learning is the first criterion for a Level One decision. Do some options better
enable the Division to achieve its students’ learning?

“Open To All”-Achieving Our Mandate: The Division’s purpose expresses
its desire to be “open to all children and youth”. Facility decisions must ensure
that all children and youth in Saskatoon have ready access to public schools.
The strength of diversity and community-building offered by public schools
must be extended to all children and youth in our city. The Public Division
must vigorously defend its mandate against the invitational interpretation of the
Catholic Division’s mandate. The Division must also be prepared to
implement SchoolPLUS on a wide front and must be mindful of initiatives such
as integrated community centres. Achieving our mandate is a key criterion. Do
some options better enable the Division to achieve its mandate?
School Community Connection: The Division’s purpose indicates that an
important reason to inspire learning is to enrich the community. A key goal in
achieving the Division’s purpose is that “we seek to build with our community
shared ownership and responsibility for the well-being and education of our
children and youth.” SchoolPLUS includes the concept of community schools.
Our children and youth’s learning is inextricably connected to the health and
development of the local community. Do some options better enable the
Division to strengthen its school-community connections?

Revenue: Some facilities decisions will increase the Division’s capture rate
and therefore, increase its grant revenues. Building a west collegiate will serve
to protect not only the Division’s mandate, but also its revenues. Building a
northeast collegiate has the potential to increase enrolments well beyond
current projections. Do some options provide better opportunities to generate
revenue?

Cost: Facilities expenditures compete with other significant needs such as
staff and learning resources. The fiscal condition of the Division must be
carefully considered in facility decisions. Other fiscal considerations including
debt load and per student expenditures must be analysed within this criterion.
Efficient use of space is also an aspect of this criterion. Do some options allow
the Division to reduce its expenditures on facilities and maintain a favorable
fiscal position?

Applying Criteria to the Options:

Fast and Hartsook illustrate the application of the selected criteria to the
options being considered using a grid. Figure XXI: 3 presents a similar grid to
illustrate the application of five suggested criteria (Health and Safety is an
absolute and is, therefore, not included) to the four options for a general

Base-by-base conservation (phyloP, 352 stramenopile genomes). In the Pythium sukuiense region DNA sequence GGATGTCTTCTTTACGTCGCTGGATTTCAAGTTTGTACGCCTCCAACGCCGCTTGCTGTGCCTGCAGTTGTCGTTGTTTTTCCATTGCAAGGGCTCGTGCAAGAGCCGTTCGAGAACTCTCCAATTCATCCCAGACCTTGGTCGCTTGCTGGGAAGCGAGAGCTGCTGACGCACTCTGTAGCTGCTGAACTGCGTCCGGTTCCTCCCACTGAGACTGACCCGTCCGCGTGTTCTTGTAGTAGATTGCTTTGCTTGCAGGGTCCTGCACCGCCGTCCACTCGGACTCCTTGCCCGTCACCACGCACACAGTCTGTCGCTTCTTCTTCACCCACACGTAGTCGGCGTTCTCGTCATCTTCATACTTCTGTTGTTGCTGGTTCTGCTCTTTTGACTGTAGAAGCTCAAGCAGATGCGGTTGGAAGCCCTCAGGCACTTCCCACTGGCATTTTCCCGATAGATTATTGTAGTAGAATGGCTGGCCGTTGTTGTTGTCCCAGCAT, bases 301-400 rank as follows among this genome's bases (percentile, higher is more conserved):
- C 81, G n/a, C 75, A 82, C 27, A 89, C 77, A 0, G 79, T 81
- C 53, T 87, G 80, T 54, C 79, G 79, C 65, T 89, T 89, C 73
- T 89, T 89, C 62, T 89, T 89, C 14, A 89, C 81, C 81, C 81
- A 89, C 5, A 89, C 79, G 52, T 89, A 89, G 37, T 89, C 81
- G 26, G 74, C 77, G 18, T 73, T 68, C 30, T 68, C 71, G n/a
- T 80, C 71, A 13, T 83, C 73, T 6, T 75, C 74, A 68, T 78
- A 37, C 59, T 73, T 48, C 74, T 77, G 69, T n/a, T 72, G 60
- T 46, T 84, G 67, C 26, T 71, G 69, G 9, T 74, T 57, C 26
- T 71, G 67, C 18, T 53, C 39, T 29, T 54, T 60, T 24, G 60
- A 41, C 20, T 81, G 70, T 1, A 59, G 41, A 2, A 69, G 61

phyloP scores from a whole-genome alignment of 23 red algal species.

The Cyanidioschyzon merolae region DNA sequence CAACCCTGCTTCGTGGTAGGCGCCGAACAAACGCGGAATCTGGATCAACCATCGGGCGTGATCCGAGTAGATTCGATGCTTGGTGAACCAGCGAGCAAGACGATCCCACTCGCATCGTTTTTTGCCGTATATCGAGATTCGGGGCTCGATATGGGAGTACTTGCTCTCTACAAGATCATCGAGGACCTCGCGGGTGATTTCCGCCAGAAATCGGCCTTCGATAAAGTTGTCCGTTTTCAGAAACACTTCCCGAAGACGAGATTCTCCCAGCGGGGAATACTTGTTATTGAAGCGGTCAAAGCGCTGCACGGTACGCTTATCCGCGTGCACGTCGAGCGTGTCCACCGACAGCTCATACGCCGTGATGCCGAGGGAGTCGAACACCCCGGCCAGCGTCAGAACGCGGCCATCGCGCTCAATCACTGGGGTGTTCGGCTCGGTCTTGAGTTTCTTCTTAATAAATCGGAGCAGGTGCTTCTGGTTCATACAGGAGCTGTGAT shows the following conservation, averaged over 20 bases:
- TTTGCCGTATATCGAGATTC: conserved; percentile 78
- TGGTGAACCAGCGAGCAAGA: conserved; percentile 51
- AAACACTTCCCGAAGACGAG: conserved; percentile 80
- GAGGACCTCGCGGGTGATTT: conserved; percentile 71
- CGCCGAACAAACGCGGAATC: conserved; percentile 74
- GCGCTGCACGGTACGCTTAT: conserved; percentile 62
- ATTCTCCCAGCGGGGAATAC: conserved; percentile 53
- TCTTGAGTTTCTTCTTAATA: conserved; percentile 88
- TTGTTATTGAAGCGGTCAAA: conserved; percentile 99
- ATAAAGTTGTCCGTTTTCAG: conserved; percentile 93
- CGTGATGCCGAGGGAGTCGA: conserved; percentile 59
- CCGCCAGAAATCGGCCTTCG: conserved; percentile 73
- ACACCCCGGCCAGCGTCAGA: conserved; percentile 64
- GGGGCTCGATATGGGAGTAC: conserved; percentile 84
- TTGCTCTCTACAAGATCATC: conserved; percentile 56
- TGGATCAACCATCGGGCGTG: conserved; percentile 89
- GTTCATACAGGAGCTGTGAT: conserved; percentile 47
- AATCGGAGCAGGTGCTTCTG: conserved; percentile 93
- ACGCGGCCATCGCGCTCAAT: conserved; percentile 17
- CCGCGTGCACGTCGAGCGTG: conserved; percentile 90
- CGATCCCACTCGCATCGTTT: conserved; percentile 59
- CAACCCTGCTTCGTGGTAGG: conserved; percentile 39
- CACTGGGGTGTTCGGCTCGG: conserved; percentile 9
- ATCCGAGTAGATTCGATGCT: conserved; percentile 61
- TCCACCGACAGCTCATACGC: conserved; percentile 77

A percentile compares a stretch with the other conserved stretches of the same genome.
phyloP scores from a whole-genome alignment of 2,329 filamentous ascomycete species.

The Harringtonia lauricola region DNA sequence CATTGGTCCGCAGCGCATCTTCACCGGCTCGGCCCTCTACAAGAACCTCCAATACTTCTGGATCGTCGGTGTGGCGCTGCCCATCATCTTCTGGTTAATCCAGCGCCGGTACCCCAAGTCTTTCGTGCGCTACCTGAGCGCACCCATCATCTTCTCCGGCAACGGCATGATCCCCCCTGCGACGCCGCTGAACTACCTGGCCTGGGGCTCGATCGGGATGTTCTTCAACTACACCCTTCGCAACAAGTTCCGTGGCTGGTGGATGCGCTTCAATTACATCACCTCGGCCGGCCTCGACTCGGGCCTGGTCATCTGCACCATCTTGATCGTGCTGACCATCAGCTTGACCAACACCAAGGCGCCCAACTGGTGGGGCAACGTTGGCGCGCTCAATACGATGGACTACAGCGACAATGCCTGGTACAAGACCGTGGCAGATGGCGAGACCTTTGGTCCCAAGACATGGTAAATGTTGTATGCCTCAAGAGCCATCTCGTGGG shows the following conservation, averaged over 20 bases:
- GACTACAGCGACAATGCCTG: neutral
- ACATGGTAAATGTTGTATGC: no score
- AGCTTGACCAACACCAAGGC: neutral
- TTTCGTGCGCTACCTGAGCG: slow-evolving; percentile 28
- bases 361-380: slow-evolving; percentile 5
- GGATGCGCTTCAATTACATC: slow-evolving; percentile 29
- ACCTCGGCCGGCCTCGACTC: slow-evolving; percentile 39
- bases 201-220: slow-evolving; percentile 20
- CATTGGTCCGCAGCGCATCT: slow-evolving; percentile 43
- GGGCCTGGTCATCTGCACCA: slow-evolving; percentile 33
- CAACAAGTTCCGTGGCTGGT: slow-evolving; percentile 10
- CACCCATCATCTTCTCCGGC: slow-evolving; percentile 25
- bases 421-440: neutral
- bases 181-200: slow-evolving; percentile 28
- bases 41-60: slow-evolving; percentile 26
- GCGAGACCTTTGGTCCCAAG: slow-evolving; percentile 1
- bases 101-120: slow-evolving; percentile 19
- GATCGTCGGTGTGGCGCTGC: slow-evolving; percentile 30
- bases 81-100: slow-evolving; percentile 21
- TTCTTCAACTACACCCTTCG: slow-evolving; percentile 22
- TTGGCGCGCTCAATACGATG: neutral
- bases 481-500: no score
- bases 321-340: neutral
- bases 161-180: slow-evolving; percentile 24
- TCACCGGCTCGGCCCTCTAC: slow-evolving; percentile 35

approach to facilities planning. Use of such a grid can create focussed
comparisons of the four options with regard to one criterion at a time. The
conclusion row on the grid is designed to indicate which option is preferred for
each criterion. One important consideration is the weight of each criterion.
The Board must decide if some criteria are more important than others. The
total column is intended to be used should trustees decide to use a numeric
ranking of the option against a criterion. A simple 1-4 ranking might work or a
10 point scale might provide more separation of options.
                      FIGURE XXI: 3 APPLICATION OF CRITERIA TO FOUR OPTIONS

                                                  CRITERIA
    OPTIONS         INSPIRING   ACHIEVING     SCHOOL       REVENUE   COST      OTHER     TOTAL
                    LEARNING     MANDATE    COMMUNITY                         CRITERIA
                                            CONNECTION
OPTION A:
INCREASE # OF
SCHOOLS
BUILD NEW SCHOOLS
RENOVATE OLDER
SCHOOLS
OPTION B:
SAME # OF SCHOOLS
BUILD NEW
CLOSE SOME OLDER
SCHOOLS & BUS TO
NEARBY SCHOOLS
OPTION C:
KEEP CURRENT
SCHOOLS
RENOVATE/REPLACE
OLD & BUS NEW
NEIGHBOURHOODS
OPTION D:
REDUCE # OF
SCHOOLS
CLOSE SOME
RENOVATE/REPLACE
SOME SCHOOLS


CONCLUSION
Level Two Decisions

After the Board has determined its option for general facility planning, the Master
Planning process must then move to what Fast and Hartsook call Level Two
Decisions. These decisions in effect operationalize the determined general
direction. If, for example, the Board selected Option D, decisions would need to be
made regarding which schools to close, renovate, or replace. If the Board selected
Option B, it would need to determine which schools to build and restore, and which
ones to close.

     Criteria

     Fast and Hartsook also proposed criteria to be used when the closure of low
     enrolment schools was being determined.             These include:      projected
     enrolments, quality of the school plant, proximity to neighbouring schools,
     location of schools to student population, the politics of school closing, and the